External fragmentation is a memory issue that occurs when the allocator leaves sections of unused memory blocks between portions of allocated memory. For example, let's say the allocator assigns several memory blocks in a continuous line. If one of the middle blocks is freed because the process that was using it stopped running, the free block becomes fragmented.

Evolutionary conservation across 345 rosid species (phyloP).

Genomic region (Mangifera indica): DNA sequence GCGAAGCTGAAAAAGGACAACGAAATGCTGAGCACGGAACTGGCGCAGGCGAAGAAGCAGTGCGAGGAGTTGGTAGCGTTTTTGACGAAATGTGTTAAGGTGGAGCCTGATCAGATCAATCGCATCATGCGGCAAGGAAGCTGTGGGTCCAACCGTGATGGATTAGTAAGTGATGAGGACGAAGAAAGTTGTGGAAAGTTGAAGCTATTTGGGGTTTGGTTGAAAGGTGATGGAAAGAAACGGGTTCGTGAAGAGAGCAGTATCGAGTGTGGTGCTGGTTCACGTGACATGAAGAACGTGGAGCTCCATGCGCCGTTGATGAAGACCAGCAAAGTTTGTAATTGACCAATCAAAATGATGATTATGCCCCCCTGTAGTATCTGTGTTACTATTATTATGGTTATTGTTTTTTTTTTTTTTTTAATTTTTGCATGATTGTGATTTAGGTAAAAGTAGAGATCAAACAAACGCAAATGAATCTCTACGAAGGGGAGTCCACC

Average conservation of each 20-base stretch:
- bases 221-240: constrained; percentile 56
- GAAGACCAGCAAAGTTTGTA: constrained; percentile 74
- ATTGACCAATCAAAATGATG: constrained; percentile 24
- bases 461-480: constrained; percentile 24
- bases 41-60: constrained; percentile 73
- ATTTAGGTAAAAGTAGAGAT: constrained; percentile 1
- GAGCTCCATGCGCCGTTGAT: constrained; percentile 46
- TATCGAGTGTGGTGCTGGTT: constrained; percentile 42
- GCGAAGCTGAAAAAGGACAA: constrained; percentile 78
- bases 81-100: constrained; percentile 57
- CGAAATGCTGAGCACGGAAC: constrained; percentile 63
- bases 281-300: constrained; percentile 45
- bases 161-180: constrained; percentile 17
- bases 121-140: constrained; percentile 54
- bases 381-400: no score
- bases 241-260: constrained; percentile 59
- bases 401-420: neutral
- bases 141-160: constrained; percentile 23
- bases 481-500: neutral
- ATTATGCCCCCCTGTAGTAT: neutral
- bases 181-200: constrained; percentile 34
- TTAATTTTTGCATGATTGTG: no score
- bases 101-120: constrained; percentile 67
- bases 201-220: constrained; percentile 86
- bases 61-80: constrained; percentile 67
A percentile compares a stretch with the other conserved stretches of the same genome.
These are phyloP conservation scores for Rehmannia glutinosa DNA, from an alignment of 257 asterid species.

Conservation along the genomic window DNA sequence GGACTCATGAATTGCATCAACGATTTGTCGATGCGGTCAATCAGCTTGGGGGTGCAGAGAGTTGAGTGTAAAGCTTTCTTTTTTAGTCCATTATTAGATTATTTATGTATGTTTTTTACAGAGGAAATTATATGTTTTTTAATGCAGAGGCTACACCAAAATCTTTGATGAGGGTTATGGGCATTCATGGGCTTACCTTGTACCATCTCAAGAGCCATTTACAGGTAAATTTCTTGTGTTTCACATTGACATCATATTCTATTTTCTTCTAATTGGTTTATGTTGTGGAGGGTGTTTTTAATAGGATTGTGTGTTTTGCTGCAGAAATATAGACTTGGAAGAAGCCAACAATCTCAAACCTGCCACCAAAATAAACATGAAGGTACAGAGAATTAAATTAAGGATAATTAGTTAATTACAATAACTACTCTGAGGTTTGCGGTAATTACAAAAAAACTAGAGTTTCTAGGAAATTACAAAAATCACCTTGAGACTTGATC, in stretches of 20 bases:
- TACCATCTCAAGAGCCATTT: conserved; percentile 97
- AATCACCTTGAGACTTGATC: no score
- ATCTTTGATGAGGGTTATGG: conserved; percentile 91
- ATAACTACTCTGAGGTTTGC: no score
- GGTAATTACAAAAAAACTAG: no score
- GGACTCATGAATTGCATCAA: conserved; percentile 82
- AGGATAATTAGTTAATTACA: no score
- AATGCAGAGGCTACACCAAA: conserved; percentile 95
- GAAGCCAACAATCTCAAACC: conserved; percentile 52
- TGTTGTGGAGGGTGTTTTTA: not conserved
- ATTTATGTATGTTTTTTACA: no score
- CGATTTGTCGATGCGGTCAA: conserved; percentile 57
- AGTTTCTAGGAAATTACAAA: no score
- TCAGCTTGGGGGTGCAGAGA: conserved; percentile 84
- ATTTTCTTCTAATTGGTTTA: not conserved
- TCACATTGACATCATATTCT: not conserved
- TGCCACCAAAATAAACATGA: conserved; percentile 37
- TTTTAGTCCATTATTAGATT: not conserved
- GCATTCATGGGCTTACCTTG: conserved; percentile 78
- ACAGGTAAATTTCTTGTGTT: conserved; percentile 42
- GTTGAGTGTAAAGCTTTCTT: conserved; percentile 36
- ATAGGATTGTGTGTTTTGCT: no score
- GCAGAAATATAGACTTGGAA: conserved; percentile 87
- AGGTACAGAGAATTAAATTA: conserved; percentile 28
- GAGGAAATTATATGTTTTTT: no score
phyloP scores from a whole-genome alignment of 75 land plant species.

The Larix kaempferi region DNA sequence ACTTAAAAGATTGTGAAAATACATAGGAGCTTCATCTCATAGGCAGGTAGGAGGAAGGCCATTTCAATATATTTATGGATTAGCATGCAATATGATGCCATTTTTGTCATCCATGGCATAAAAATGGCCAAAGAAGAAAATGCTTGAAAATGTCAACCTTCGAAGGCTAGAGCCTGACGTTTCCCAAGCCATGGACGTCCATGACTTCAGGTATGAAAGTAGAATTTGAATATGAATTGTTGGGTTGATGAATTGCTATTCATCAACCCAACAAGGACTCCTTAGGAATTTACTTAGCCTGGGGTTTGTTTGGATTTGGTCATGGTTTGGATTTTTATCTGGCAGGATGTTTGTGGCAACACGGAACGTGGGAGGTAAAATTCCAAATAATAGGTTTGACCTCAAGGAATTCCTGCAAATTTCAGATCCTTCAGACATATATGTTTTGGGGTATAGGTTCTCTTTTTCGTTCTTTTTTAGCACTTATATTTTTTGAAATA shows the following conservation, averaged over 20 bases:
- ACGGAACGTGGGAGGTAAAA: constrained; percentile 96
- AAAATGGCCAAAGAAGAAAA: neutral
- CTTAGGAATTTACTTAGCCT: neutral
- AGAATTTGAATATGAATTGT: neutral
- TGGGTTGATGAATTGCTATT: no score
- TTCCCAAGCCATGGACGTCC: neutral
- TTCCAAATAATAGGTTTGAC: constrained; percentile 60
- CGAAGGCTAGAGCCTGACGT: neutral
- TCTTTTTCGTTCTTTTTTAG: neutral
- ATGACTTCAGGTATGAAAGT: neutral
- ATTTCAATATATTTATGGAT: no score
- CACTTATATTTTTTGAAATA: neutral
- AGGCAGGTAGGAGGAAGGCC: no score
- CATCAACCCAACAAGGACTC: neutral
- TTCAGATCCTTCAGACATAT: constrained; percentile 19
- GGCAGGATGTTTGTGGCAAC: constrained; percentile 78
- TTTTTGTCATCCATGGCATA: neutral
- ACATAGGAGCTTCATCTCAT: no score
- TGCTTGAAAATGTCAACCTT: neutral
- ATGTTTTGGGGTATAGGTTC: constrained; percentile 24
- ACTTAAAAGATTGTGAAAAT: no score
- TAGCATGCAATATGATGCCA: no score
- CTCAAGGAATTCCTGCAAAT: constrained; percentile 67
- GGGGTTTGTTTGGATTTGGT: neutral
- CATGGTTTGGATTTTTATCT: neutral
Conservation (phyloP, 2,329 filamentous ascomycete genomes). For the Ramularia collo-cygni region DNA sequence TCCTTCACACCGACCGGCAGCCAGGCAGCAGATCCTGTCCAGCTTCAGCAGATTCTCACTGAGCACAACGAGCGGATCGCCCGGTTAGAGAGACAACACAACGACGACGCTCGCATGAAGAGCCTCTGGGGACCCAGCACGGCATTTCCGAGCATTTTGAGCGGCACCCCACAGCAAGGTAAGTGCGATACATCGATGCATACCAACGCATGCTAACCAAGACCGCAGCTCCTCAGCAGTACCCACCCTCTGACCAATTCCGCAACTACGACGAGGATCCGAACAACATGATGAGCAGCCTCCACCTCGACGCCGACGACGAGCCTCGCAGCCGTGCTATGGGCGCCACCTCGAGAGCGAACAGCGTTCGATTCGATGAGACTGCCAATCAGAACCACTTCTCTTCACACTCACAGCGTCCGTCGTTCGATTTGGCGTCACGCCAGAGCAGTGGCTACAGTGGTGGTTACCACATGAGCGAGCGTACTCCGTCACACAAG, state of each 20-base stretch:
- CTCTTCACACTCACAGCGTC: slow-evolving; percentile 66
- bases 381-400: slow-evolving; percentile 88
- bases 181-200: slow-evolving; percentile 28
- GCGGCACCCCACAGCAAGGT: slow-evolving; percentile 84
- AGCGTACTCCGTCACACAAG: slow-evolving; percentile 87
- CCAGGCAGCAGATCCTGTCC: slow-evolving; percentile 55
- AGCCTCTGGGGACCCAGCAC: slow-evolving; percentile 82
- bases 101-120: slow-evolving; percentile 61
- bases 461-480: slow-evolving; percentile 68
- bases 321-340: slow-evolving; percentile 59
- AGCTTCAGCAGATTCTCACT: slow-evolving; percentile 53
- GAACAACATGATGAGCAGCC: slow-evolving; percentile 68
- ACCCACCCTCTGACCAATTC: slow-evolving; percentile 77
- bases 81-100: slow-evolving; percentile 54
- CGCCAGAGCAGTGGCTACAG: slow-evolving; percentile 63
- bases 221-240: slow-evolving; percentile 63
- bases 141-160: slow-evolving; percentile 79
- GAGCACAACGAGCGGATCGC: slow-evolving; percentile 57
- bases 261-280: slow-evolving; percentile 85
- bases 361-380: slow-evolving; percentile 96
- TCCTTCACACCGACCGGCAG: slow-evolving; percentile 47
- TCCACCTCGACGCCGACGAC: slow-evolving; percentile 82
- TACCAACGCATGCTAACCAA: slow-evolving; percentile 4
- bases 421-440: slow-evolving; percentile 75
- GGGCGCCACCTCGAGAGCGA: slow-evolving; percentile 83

An externally fragmented block is still available for use by the allocator, but only if there's a need for memory that fits inside that block. The isolated block is unusable for larger memory needs and cannot be lumped back in with the total free memory.
See also Internal Fragmentation.